The second strand of our international strategy is to demonstrate our commitment, and for this we chose an initiative from from the British Council, which offers a three tiered accreditation award. We have now secured the Foundation Award for this year and I am confident that there is enough going on in the school for us to secure the Intermediate Award in the coming months. Reaching full ‘Accreditation’ will then be the final target, but this will involve more staff and departments taking on the challenge of ‘connecting classrooms’ internationally and running projects together.
I am going to run a CPD for staff encouraging them to do exactly that and I am sure a number of my colleagues will step forward to take part. Working with The British Council has been rewarding so far: I have taken part in a two-day course on ‘critical thinking in the classroom’ and, having completed a school-based project, I can now apply for funding to visit another school abroad. The Council’s online platform allows me to connect with other schools all over the world. Funding for a trip abroad is always going to be a potential problem for a state school so this grant is ideal for building the foundations for a strong and meaningful international connection.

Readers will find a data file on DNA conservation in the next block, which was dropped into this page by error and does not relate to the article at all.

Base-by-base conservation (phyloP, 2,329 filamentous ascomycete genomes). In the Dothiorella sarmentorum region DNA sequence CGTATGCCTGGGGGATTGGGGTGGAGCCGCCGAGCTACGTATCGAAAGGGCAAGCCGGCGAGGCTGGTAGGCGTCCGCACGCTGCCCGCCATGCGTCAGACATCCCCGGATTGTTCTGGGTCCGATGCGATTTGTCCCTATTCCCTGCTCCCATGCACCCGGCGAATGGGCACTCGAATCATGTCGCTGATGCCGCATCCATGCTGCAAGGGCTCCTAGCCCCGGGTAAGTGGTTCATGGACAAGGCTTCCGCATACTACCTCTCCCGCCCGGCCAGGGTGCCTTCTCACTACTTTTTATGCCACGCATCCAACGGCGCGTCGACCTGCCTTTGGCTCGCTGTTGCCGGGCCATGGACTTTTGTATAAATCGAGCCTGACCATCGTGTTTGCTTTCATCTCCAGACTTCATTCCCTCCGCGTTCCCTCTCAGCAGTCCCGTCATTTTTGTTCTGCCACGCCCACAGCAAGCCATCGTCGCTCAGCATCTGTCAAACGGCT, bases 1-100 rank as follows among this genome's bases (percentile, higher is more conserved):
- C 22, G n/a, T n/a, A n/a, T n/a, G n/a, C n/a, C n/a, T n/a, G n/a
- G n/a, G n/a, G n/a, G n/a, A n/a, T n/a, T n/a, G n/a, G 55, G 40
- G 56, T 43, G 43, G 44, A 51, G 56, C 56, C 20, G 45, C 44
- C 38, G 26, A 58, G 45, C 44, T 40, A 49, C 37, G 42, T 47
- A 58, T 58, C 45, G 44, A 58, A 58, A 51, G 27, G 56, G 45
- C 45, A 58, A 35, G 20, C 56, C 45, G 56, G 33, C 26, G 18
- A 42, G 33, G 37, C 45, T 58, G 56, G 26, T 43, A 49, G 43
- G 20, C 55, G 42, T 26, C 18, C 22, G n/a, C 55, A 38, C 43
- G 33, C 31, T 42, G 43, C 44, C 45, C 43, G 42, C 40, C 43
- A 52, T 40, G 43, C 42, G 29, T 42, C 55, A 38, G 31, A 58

3. Collaborating with schools abroad
The third and final strand, for now, will be identifying and collaborating with schools abroad. The possibilities here are endless in terms of sharing: cultural and student exchanges, shared technology projects or even a mutual ‘critical friend’ relationship. However, the most important aspect should be connecting students internationally as part of developing their global perspective and preparing them as global citizens.
During my own time abroad, I know you can begin to lose sight of topical initiatives and changes that make curriculum planning from abroad more problematic. In fact, many international schools rely on new teachers bringing this innovation with them. However, having a British school partner might ease any uncertainty over course planning or assessment outcomes. Only good can come from collaboration projects if the outcomes are shared or mutual. Perhaps this article might be read by someone internationally who wishes to reach out to us with an idea – your contact would be most welcome!
The importance of reaching out
My own journey from state school teacher to international school teacher, and then back to a state school in the UK has been a wonderful professional and personal experience and I am excited by the potential to provide unique and vivid experiences for some of my colleagues and students in the long-term.
Furthermore, many young British people have been left feeling disenfranchised by the politics of our time that have pushed England further away from our global partners. It is important for us that we prepare our students to meet the international peers they will encounter in further education and in the workplaces of the future by increasing our own international education outlook.
Matt Tighe is the International Link Co-ordinator at Farlingaye High School, and worked in Thailand at Bangkok Patana School. He’d love to hear from you!
Feature image: Pixabay